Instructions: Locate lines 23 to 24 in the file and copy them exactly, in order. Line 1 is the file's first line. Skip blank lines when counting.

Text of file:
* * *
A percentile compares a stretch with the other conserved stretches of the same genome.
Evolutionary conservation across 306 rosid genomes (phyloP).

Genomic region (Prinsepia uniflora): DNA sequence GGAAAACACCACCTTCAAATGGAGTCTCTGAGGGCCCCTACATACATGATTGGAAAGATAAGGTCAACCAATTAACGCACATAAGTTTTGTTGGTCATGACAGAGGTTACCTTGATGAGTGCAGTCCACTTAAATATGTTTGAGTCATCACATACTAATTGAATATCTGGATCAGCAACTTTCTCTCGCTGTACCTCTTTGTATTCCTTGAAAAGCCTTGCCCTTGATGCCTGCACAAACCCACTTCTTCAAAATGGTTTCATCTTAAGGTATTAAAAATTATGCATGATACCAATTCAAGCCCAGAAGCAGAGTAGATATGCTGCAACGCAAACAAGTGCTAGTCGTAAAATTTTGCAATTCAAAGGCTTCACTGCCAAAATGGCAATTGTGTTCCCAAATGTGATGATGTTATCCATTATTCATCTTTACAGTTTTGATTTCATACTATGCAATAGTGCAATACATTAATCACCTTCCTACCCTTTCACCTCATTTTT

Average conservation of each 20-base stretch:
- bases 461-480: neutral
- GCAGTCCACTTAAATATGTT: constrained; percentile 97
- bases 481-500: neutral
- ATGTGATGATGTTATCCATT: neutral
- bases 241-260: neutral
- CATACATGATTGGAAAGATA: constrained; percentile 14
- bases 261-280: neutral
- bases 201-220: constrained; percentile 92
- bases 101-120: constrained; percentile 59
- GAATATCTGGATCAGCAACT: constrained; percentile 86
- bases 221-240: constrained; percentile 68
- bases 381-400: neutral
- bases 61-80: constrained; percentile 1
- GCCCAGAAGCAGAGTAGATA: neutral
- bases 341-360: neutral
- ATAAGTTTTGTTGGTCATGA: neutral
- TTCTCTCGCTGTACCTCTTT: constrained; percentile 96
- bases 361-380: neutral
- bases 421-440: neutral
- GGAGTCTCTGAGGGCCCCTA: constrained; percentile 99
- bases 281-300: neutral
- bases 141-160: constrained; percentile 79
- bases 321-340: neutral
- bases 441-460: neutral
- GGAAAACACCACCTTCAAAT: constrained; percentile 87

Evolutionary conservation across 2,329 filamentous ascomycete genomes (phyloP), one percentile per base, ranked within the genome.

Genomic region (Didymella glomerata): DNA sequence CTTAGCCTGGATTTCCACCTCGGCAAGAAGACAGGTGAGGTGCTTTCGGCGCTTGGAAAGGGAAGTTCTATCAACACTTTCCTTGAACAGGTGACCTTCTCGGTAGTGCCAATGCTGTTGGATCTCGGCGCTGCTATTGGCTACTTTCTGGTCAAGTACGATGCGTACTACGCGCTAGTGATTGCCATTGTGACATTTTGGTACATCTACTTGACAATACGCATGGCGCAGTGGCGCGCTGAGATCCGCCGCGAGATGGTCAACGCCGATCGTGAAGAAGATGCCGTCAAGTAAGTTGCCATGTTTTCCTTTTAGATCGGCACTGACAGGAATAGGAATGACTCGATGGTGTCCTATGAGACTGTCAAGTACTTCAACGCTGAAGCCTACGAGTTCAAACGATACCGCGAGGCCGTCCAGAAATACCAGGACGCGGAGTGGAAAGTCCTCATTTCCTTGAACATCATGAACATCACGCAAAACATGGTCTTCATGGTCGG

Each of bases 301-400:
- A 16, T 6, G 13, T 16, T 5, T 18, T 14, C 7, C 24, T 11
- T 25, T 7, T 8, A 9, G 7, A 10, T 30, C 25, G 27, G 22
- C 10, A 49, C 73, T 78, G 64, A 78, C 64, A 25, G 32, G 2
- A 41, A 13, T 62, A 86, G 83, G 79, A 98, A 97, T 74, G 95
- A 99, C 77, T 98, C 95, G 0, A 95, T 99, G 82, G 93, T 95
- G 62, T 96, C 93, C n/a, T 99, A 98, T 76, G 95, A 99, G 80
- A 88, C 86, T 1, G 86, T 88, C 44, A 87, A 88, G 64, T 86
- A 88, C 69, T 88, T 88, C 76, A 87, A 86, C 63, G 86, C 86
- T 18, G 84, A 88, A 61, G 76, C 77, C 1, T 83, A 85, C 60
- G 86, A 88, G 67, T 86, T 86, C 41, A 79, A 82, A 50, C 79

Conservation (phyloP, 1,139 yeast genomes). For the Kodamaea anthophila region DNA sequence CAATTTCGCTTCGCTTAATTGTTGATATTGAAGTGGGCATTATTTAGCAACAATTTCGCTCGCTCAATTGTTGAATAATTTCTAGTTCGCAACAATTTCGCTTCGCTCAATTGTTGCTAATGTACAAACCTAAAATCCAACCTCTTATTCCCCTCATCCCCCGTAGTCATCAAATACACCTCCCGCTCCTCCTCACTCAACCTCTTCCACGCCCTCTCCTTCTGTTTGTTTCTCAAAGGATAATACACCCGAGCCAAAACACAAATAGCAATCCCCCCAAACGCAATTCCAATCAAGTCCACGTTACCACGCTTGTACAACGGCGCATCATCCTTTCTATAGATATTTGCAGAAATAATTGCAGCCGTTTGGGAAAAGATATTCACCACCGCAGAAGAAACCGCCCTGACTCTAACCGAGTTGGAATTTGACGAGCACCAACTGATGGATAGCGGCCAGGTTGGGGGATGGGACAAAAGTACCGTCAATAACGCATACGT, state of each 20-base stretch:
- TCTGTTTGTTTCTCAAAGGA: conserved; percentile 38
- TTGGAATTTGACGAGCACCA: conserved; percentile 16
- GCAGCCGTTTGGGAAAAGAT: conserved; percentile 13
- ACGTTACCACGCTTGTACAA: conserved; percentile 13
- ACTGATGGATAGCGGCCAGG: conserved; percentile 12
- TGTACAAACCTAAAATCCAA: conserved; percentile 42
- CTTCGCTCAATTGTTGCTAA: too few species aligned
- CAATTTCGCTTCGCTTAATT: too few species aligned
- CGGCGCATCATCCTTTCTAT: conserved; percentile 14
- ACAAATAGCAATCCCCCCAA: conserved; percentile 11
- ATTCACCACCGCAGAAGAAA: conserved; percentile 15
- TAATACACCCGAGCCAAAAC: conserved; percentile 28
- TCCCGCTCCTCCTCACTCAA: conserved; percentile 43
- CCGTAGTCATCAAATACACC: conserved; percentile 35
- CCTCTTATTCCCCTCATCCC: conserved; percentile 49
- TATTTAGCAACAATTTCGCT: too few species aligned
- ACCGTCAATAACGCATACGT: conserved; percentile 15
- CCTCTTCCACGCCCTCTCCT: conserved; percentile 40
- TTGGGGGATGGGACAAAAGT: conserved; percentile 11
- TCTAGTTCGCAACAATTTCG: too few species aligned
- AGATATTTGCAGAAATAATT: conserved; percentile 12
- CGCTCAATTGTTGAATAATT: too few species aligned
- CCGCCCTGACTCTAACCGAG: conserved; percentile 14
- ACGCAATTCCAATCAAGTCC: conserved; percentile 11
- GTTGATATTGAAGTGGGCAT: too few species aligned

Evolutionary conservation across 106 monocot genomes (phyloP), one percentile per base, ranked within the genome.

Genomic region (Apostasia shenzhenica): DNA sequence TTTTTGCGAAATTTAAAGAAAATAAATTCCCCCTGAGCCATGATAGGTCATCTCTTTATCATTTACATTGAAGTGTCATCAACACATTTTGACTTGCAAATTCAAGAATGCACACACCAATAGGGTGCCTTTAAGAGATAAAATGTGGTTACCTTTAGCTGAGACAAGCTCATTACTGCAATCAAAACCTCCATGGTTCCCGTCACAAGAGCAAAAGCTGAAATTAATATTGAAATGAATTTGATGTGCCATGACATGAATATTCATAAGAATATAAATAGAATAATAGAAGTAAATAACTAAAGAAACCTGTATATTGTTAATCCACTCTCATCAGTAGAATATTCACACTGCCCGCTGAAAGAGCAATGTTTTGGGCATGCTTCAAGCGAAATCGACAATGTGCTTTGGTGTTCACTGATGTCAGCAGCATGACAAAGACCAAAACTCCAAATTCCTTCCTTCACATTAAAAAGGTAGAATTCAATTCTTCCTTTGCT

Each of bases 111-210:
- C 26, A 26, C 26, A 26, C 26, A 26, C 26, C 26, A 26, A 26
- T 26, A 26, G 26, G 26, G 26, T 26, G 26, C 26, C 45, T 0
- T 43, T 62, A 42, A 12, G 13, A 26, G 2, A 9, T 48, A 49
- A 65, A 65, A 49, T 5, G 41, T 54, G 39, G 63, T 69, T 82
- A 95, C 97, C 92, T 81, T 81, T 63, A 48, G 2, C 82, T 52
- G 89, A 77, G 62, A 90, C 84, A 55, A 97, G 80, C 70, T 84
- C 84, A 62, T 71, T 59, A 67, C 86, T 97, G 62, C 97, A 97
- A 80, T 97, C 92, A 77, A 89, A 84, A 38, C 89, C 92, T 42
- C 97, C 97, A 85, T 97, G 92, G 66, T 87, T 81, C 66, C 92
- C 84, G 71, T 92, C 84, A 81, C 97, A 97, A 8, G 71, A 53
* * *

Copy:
- bases 421-440: neutral
- GGAGTCTCTGAGGGCCCCTA: constrained; percentile 99